Locking Audio Regions

Locking regions in Pro Tools is an excellent way to protect them from accidentally being moved or edited as you work on your session. Find out more about using both the Edit and Time Lock features in Pro Tools 8.

Overview

Pro Tools 8 offers two different region locking modes; Time Lock and Edit Lock. In this tutorial you will explore the basics of both modes.

Time Locking Regions

Locking the position of a region in time has many practical uses. If you’re spotting sound effects to picture it’s valuable to be able to permanently lock them to a specific timecode location.

Or if you’re creating music, region edits that have been nudged carefully into place to achieve just the right feel on a track are not the kind of thing you want to do twice and locking them helps you avoid that.

Shuffle Mode Accidents

One of the common ways regions are moved accidentally occurs when deleting or trimming regions in Shuffle Mode (see Figures 1-4).

For example, when trimming one-half second from a region at Bar 2, every other region after Bar 2 on the same playlist will also be shifted earlier in time by one-half second.

If you’ve ever been listening back and found yourself wondering why the snare hits are all-of-a-sudden on one and three or why there’s a guitar solo during the second chorus, you know what I’m talking about.

How Accidents Happen

Here’s a quick look at how these Shuffle Mode accidents might happen. This is here to help show you why and when you might Time Lock your regions.

Figure 1: You want to Trim a bit off of the end of Region A.  Notice the start time of Region B.

Figure 1: You want to Trim a bit off of the end of Region A. Notice the start time of Region B.

Figure 2: You happen to forget that you're in Shuffle Mode.

Figure 2: You happen to forget that you're in Shuffle Mode.

Figure 3: You Trim the tail of Region A.

Figure 3: You Trim the tail of Region A.

Figure 4: Notice that Region B has now moved earlier by the amount of the Trim. Every region later on the playlist will have been moved earlier too!

Figure 4: Notice that Region B has now moved earlier by the amount of the Trim. Every region later on the playlist will have been moved earlier too!

Of course, if you’re aware of pitfalls like that you’re probably already taking measures to avoid those mistakes. But another way to protect regions from inadvertently moving is to Time Lock them

Using Time Lock/Unlock

  1. Select the region(s) that you want to Time Lock by clicking on them with the Grabber Tool.
  2. Select Region → Time Lock/Unlock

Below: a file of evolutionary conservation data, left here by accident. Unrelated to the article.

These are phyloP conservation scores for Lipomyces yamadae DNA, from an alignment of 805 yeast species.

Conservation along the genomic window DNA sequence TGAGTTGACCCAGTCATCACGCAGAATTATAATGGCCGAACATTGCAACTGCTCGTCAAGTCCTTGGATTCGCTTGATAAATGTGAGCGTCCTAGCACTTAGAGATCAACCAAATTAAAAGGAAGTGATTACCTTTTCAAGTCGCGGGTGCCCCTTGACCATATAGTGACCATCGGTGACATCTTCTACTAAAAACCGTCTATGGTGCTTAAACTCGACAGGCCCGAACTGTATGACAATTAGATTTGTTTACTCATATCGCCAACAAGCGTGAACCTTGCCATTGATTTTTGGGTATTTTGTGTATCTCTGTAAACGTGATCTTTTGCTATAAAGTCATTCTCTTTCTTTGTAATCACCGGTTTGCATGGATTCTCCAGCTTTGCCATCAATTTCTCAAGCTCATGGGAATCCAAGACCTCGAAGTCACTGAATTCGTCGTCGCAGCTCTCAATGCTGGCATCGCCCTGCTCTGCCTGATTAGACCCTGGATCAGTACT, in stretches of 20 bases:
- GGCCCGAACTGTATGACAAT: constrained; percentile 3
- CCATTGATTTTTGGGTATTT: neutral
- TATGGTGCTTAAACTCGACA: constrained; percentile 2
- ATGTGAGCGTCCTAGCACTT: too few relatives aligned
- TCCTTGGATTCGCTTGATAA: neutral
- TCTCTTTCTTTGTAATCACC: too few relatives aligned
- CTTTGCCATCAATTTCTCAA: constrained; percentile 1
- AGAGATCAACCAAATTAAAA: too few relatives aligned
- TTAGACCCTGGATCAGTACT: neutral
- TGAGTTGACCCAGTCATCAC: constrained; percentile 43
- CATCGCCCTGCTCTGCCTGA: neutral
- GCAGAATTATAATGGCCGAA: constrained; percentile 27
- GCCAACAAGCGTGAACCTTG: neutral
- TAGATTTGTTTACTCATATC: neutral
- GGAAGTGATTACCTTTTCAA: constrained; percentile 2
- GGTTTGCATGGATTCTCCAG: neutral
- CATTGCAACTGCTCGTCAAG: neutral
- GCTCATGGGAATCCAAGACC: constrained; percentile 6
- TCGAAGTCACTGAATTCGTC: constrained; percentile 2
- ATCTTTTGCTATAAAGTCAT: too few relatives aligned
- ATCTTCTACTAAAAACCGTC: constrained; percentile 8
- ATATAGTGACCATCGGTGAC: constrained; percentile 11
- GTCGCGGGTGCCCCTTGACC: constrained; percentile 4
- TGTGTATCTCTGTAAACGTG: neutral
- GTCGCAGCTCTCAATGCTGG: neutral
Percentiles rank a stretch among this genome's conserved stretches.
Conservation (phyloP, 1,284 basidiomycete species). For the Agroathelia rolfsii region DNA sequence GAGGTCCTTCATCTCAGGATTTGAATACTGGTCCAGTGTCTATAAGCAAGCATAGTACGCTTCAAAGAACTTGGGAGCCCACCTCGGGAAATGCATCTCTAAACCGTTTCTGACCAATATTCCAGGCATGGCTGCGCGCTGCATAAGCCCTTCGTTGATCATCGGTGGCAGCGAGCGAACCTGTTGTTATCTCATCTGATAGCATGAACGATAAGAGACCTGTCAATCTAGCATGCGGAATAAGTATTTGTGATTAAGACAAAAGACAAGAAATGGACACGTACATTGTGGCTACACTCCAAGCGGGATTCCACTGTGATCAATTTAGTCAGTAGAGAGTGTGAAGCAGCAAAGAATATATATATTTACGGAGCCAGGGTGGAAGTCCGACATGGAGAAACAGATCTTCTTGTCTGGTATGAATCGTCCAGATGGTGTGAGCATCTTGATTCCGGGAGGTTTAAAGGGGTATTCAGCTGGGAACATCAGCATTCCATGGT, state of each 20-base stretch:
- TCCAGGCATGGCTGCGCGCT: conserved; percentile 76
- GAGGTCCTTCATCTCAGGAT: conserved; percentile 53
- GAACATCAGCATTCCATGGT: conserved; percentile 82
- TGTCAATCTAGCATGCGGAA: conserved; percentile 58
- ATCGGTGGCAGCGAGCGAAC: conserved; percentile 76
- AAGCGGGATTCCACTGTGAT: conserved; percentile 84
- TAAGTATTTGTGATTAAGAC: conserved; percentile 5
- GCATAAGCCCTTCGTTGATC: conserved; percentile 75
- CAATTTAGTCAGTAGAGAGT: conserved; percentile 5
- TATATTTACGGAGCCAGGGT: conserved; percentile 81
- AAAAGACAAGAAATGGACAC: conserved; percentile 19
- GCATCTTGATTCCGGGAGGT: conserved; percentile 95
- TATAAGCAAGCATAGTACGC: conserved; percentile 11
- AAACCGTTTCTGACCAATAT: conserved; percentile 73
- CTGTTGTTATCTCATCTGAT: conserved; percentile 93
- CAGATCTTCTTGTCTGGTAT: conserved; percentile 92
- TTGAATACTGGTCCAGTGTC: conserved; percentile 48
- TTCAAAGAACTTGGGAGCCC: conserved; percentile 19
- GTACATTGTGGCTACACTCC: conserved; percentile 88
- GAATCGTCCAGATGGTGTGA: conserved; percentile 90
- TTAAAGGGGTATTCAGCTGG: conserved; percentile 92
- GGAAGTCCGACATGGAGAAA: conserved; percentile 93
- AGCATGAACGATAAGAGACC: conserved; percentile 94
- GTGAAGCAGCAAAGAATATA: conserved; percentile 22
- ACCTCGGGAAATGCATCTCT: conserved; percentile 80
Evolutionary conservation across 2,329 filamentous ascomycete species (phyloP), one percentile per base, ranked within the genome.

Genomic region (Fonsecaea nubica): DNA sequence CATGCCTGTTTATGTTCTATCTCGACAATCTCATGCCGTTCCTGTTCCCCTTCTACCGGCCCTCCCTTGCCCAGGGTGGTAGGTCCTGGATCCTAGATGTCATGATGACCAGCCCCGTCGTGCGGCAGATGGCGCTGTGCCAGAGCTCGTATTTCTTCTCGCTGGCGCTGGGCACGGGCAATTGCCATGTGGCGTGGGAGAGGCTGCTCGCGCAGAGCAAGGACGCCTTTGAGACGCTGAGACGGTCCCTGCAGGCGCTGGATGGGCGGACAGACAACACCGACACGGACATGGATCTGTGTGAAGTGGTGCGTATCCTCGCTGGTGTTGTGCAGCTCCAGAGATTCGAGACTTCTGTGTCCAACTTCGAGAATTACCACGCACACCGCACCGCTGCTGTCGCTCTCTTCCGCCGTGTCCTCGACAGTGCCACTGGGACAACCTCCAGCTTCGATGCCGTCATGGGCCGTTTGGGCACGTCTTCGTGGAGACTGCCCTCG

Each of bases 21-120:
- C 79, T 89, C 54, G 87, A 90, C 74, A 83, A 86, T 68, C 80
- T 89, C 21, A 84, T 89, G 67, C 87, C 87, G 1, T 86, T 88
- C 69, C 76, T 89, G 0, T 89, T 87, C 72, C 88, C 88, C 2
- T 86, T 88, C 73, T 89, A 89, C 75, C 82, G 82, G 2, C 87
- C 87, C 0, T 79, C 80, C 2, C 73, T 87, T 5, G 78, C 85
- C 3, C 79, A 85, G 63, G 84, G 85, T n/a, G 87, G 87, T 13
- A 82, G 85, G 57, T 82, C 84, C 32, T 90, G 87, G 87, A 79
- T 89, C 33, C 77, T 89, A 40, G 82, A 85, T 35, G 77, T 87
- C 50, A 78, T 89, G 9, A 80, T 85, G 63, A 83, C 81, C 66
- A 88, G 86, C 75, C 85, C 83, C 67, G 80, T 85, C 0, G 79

3. An outlined Lock icon appears on your Time Locked region(s).
Figure 5: Select the Region(s) that you want to Time Lock by clicking on them with the Grabber Tool.

Fig 5: Step 1 ~ Select the Region(s) that you want to Time Lock by clicking on them with the Grabber Tool.

Figure 6: Select <span class="pt_menu">Region → Time Lock/Unlock</span>

Fig 6: Step 2 ~ Select Region → Time Lock/Unlock

Figure 7: An outlined Lock icon appears on your Time Locked region(s).

Fig 7: Step 3 ~ An outlined Lock icon appears on your Time Locked region(s).

Working with Time Locked Regions

When a region is Time Locked you won’t be able to move it and you won’t encounter those Shuffle Mode accidents I mentioned above.(see Figures 8-9)

Figure 8: Trimming a neighboring region in Shuffle Mode with Region B Time Locked. Notice Region B timeline location.

Figure 8: Trimming a neighboring region in Shuffle Mode with Region B Time Locked. Notice Region B timeline location.

Figure 9: Because Region B is locked it did not move when Trimming Region A in Shuffle Mode.

Figure 9: Because Region B is locked it did not move when Trimming Region A in Shuffle Mode.

Time Locked Regions can still be edited in any way that doesn’t affect their position on the timeline. Cutting, copying, separating, trimming, etc. will all work as usual.

Edit Locking Regions

Edit Locking regions is a more complete level of protection. Instead of just locking a region position in time like Time Locking, Edit Locking protects the locked region from being inadvertently moved or edited.

Edit Locked regions will not allow you to Separate, Trim, Fade, Delete, or Cut the region

Be aware that Edit Locked regions can still be process by AudioSuite processing.

Using Edit Lock/Unlock

  1. Select the Region(s) that you want to Edit Lock.